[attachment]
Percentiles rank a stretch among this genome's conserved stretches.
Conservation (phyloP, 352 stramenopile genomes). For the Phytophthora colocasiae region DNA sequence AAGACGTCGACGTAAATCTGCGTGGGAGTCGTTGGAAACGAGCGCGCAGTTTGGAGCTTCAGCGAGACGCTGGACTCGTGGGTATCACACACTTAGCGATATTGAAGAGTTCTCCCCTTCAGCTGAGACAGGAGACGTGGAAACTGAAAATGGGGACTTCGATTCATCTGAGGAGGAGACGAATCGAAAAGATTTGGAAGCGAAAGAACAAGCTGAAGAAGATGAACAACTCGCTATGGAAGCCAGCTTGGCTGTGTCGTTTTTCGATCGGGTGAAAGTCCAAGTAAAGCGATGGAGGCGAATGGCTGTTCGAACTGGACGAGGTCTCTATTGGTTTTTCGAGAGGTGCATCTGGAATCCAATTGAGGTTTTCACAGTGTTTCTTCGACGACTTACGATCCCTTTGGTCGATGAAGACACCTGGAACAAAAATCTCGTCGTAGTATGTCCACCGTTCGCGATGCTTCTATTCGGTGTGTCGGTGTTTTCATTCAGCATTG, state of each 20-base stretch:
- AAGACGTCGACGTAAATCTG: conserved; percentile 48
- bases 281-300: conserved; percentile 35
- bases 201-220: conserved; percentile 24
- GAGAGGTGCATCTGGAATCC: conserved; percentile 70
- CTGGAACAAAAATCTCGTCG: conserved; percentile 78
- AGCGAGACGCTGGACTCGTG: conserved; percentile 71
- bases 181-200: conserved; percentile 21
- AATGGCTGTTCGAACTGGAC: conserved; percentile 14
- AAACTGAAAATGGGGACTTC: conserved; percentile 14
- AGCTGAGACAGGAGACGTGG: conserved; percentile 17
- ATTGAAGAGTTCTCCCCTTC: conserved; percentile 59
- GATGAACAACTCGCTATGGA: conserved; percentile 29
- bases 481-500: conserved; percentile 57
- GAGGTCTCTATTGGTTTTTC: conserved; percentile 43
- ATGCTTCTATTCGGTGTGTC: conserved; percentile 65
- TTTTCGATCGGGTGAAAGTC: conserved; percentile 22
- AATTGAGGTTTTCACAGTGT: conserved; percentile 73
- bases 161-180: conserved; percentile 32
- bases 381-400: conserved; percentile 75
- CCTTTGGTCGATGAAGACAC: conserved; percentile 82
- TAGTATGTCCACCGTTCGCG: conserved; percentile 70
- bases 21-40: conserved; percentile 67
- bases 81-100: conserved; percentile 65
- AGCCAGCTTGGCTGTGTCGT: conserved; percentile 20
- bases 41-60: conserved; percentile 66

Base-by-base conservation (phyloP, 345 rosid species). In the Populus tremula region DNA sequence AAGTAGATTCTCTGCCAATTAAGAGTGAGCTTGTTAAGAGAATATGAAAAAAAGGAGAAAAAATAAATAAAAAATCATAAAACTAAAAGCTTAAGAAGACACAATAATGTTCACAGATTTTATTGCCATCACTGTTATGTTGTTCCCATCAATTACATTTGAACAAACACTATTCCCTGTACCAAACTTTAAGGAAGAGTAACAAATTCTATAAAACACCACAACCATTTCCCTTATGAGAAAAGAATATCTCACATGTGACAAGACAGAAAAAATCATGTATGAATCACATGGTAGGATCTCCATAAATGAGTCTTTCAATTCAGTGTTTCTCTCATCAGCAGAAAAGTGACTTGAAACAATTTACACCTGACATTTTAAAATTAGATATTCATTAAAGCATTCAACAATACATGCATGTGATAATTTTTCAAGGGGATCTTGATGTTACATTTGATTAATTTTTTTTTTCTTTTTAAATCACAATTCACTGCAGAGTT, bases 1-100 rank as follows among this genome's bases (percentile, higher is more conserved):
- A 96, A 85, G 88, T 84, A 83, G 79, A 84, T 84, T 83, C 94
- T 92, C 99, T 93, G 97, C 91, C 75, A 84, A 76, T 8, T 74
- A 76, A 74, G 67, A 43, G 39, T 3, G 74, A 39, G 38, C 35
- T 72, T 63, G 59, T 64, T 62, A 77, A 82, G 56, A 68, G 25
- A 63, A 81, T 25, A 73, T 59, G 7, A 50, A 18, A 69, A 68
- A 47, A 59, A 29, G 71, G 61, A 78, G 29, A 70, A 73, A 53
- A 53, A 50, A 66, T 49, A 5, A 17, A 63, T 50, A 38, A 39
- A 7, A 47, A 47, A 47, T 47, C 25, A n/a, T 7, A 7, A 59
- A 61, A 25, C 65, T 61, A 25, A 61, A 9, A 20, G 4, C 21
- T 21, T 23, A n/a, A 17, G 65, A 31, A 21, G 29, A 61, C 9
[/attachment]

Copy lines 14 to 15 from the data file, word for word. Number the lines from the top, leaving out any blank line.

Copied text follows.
- GATGAACAACTCGCTATGGA: conserved; percentile 29
- bases 481-500: conserved; percentile 57